Sadly Döblin, then already seventy years old, had no chance of returning to his primary professional vocation as a psychiatrist, which he had always, despite his phenomenal early success as a part-time novelist, preferred to his literary occupation. “Why did I study medicine? Because I was seeking a truth which was diluted by philosophy.” Medical practice was to him a “profound, honorable, but humble profession.”5 It was also a continuous source of artistic inspiration, for instance causing him to ask “what was the difference between a fantasizing patient and a fantasizing writer?”

Could he not bear to go back to Berlin? His new home was in South Baden and not in the town which had once inspired him to write his best known novel. He visited Berlin, but did not stay. However, South Baden was not entirely foreign to him since he had spent several years as a medical student at Freiburg University. His dissertation had already addressed a psychiatric problem concerning memory losses due to Korsakoff psychosis.

Döblin’s supervisor for that work was the well known Freiburg psychiatrist Alfred Hoche (1865–1943). Later, in 1920, Hoche, together with Karl Binding, a lawyer at Freiburg University, developed an argumentation—financial and moral—for euthanasia in his treaty “Allowing the destruction of life unworthy of living,” which Döblin, therefore, presumably knew.

In 1953 Döblin returned to Paris, where he had spent the first years of his exile. His last novels had not found the appeal he had hoped for, unlike writers like Gottfried Benn and Ernst Jünger, who were lenient or ambivalent towards the Nazi regime, were publicly celebrated. He was unjustly reduced to Berlin Alexanderplatz.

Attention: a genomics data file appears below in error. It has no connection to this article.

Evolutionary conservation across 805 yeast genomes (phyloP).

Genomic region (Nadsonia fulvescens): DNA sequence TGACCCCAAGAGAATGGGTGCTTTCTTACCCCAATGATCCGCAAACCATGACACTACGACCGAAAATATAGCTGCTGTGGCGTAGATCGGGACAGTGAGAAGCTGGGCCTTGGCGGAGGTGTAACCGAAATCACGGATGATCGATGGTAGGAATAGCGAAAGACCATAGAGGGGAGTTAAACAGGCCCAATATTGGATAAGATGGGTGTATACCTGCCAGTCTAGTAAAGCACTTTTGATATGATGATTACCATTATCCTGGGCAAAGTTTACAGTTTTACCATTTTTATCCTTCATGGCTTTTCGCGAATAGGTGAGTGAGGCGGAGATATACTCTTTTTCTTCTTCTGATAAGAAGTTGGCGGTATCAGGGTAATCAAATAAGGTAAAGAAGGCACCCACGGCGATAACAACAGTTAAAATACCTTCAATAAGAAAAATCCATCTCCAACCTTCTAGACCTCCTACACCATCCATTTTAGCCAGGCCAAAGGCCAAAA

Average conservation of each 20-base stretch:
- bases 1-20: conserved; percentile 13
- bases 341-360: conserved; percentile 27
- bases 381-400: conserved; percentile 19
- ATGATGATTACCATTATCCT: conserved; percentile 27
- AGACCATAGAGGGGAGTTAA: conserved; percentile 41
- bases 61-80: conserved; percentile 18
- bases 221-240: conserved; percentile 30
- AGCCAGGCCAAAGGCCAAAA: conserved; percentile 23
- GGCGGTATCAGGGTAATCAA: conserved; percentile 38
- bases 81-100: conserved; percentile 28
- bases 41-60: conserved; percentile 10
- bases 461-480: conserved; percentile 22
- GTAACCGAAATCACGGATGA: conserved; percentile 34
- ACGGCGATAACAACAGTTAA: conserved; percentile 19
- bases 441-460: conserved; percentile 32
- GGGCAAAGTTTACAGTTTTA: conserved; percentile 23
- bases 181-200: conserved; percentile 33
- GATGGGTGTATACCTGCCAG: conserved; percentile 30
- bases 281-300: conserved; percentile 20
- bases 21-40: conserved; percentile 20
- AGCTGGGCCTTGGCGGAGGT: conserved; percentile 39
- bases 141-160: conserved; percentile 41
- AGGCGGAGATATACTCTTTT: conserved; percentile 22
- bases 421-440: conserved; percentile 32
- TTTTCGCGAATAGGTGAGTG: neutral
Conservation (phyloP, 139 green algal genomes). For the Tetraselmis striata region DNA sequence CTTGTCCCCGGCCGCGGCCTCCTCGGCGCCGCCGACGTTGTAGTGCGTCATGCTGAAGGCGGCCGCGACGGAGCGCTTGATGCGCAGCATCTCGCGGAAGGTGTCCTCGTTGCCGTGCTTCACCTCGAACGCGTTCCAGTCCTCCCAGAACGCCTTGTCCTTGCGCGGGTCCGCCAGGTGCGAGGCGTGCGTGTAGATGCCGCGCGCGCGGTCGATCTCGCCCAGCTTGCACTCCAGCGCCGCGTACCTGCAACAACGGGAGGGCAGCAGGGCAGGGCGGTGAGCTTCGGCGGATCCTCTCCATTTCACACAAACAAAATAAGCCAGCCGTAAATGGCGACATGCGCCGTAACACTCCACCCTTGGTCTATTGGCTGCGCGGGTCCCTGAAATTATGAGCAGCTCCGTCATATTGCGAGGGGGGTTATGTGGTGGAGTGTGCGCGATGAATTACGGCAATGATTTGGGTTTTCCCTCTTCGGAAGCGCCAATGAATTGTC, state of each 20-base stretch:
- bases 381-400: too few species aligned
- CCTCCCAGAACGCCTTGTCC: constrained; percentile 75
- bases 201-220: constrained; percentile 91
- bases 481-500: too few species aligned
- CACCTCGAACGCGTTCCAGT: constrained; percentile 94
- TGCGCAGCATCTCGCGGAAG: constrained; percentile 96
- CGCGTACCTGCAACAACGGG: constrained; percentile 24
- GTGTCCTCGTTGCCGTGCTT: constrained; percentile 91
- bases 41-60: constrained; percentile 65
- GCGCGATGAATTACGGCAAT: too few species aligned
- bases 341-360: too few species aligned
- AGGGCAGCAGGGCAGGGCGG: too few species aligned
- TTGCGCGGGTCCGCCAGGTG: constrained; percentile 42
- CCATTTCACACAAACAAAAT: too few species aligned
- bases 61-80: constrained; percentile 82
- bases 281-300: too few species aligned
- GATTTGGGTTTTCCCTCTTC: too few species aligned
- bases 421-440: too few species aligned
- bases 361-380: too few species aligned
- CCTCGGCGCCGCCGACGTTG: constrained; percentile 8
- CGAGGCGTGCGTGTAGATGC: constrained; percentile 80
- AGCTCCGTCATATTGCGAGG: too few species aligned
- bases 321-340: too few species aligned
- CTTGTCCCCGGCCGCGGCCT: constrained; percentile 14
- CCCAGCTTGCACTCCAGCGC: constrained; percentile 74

After a heart attack and the onset of Parkinson’s disease, he was taken into care by German hospitals and died on 26 June 1957 in the psychiatric hospital in Emmendingen near Freiburg—amongst the patients he had always cared for most, as doctor and as writer.



  1. Christina Althen: Alfred Döblin, Leben und Werk in Erzählungen und Selbstzeugnissen, Als ich wiederkam, Artemis & Winkler Verlag, Düsseldorf, 2006, ISBN-13:978-3-538-07001-1
  2. Alfred Döblin: Berlin Alexanderplatz, S. Fischer Verlag, 1929
  3. Christina Althen: Alfred Döblin, Leben und Werk in Erzählungen und Selbstzeugnissen, Die Fahrt ins Blaue, Artemis & Winkler Verlag, Düsseldorf, 2006, ISBN-13:978-3-538-07001-1
  4. Christina Althen: Alfred Döblin, Leben und Werk in Erzählungen und Selbstzeugnissen, Arzt und Dichter, Artemis & Winkler Verlag, Düsseldorf, 2006, ISBN-13:978-3-538-07001-1
  5. Christina Althen: Alfred Döblin, Leben und Werk in Erzählungen und Selbstzeugnissen, Arzt und Dichter, Artemis & Winkler Verlag, Düsseldorf, 2006, ISBN-13:978-3-538-07001-1
  6. Die Freigabe der Vernichtung lebensunwerten Lebens. Ihr Maß und ihre Form (1920).BWV Berliner Wissenschaftsverlag, Berlin 2006, ISBN 3-8305-1169-8.



ANNETTE TUFFS, MD, studied medicine at the universities of Giessen, Würzburg, Cambridge (UK), and Bonn. She wrote her doctoral thesis (Bonn University) on the effects of ultraviolet light on eye lenses and has worked as a science journalist and communication director. She lives in Heidelberg and Berlin, Germany.


Winter 2018  |  Sections  |  Psychiatry & Psychology